two albatrossDoes your character say the right thing – but it’s understood the wrong way? Or takes something well-meaning in the wrong spirit?

I was given a great lesson in writing dialogue recently. It all started with me being upset by some responses I received to a piece of news I shared with family and friends.

The news was that my husband had been diagnosed with aggressive prostate cancer. It may sound strange that this should be an occasion to gain insights into writing dialogue but, hey, sometimes you have to find small comforts wherever you can.

“Oh, that’s the one that doesn’t amount to much, isn’t it?”

“What a nuisance.”

“But it’s a given that people don’t die of it.”

“Oh yes, I’ve dozens of friends who’ve had it. That was years ago and they’re all fine.”

I got very upset. I felt they were brushing this nasty, threatening disease off as a simple inconvenience, like a sore throat or a headache or the flu. No, my husband said, they’re just trying to be comforting.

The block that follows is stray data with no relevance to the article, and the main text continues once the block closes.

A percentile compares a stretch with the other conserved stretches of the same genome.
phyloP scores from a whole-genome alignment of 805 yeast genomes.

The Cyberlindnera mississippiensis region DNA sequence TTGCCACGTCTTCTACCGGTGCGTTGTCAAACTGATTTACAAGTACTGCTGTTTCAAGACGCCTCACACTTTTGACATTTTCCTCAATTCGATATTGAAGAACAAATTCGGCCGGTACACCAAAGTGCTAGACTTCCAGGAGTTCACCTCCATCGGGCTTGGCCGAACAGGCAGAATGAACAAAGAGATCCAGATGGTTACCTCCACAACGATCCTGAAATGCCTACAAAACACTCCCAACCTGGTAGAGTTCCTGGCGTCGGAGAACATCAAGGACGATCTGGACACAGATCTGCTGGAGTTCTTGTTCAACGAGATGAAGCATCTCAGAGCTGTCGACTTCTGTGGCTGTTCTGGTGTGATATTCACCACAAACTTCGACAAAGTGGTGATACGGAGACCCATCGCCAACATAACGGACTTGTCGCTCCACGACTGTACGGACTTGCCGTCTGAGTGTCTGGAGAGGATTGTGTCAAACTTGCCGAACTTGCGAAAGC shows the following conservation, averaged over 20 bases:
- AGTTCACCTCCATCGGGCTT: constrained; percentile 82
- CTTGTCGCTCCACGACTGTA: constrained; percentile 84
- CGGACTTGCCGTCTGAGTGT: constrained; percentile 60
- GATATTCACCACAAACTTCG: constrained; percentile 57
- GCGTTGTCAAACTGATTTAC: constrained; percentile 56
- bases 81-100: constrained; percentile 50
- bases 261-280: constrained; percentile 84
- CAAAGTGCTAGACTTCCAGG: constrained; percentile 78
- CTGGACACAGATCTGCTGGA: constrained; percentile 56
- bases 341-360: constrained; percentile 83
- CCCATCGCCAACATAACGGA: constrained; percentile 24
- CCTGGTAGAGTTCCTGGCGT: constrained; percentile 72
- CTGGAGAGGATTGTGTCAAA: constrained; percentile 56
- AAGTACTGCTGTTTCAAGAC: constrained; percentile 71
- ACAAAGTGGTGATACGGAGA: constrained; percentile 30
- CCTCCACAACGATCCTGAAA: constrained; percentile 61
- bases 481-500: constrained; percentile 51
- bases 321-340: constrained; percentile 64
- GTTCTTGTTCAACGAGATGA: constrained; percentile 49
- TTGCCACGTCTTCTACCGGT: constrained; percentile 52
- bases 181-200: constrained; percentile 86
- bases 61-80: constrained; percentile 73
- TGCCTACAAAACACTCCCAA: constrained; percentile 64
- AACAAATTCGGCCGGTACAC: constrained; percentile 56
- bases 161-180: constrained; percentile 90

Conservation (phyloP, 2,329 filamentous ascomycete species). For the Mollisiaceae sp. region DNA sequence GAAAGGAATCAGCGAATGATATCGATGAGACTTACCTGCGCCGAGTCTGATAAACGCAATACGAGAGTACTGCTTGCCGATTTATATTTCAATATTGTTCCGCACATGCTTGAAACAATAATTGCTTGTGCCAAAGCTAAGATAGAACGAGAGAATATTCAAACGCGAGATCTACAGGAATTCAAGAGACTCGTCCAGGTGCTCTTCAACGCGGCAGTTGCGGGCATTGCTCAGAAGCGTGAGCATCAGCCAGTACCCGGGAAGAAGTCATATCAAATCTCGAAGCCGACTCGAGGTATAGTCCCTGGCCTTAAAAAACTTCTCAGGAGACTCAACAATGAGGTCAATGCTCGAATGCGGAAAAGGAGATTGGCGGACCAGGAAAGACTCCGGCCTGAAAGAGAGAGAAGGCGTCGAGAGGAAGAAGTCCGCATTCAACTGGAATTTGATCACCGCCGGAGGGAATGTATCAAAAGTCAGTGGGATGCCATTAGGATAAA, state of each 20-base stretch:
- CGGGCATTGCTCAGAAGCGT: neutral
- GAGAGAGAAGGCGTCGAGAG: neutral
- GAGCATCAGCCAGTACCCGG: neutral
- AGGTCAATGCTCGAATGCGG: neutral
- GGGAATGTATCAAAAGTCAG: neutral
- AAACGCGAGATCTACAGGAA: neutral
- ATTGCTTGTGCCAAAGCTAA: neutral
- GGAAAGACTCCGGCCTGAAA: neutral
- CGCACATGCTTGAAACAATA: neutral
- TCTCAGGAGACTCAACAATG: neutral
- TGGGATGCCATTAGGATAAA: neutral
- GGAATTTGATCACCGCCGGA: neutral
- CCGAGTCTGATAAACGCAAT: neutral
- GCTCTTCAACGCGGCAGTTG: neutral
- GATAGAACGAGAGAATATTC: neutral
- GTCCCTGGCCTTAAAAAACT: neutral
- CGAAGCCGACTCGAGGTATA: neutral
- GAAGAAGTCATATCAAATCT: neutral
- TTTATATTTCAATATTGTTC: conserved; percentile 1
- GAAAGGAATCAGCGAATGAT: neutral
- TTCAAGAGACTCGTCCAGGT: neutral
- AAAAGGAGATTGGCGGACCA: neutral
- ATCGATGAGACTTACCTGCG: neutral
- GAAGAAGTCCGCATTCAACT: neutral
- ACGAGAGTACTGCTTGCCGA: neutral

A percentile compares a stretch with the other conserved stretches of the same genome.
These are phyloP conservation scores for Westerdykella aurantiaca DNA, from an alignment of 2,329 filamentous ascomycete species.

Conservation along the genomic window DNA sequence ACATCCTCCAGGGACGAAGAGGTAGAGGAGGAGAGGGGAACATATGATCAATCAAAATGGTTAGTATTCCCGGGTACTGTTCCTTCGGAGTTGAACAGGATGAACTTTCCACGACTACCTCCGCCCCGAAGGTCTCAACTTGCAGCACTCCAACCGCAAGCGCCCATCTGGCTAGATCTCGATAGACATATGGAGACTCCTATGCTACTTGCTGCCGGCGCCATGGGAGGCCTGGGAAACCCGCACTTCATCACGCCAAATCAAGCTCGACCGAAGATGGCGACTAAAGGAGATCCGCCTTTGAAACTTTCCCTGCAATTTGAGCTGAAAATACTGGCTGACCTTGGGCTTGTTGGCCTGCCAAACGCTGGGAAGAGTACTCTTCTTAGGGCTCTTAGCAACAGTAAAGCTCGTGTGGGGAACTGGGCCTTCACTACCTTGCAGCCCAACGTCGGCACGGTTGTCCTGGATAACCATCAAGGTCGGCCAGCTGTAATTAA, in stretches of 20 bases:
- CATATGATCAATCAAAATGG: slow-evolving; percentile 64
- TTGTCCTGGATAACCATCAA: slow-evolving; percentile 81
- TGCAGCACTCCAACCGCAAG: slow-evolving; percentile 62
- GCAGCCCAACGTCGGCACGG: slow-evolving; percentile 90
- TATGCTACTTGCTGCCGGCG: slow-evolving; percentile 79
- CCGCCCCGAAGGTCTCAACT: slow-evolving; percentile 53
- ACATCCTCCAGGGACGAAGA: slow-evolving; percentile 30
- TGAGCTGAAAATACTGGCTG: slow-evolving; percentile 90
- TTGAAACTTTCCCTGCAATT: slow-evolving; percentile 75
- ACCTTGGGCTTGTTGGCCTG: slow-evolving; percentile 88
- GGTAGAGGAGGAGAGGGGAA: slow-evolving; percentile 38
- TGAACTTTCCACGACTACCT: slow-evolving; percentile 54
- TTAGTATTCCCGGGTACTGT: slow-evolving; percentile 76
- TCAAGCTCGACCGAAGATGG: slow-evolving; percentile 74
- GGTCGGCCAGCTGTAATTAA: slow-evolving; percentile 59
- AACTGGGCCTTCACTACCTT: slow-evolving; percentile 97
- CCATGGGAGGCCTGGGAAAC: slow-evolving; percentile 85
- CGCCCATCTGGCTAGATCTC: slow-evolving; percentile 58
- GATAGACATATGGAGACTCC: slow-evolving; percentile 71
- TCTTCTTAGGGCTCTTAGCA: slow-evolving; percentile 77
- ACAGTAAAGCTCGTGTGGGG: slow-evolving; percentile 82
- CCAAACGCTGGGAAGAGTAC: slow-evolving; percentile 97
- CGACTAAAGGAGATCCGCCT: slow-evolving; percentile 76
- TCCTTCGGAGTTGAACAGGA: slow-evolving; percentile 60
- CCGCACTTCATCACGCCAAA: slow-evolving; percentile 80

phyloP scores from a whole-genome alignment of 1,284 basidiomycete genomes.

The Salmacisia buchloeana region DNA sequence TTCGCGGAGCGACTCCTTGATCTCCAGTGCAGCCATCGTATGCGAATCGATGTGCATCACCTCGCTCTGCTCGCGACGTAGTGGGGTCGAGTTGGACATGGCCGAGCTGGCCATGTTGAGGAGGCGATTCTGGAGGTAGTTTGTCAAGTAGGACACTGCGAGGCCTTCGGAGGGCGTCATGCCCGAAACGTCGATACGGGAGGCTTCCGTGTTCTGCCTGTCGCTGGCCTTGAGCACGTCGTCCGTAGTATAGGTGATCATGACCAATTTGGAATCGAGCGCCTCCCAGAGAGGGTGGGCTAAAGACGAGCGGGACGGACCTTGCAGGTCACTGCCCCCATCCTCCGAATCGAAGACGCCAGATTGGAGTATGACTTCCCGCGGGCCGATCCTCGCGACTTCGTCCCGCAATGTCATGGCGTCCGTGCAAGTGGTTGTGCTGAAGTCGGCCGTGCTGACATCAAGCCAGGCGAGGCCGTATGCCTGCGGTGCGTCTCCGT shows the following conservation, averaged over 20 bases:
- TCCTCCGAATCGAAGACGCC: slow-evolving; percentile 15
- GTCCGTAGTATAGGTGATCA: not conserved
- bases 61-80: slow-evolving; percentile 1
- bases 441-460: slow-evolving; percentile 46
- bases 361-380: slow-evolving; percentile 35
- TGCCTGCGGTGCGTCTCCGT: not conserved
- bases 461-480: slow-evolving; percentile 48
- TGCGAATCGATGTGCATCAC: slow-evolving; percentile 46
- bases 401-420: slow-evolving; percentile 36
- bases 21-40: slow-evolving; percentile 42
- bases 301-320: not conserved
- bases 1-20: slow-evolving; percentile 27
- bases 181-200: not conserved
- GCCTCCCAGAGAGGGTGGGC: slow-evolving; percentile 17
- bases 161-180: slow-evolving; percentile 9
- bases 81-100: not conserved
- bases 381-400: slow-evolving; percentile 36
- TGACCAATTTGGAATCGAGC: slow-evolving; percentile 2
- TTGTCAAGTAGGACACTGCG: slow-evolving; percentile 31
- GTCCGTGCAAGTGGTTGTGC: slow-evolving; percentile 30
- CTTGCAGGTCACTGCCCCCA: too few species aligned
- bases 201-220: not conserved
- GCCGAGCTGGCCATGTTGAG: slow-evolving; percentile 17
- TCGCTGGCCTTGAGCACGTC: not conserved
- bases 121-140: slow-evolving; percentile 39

Words – those slippery things! One person can use words to mean one thing while another person might understand them in quite another way. Continue reading

Characters, Backstories and Broken Wrist.

wrist in plaster castSometimes characters appear complete with full backstory. More often they don’t. Just as in real life, a writer has to hang around to see beyond first impressions.

Broke my wrist on Saturday. Went to emergency. Still there Saturday evening. Big tough macho fella comes in with bloody hand. Continue reading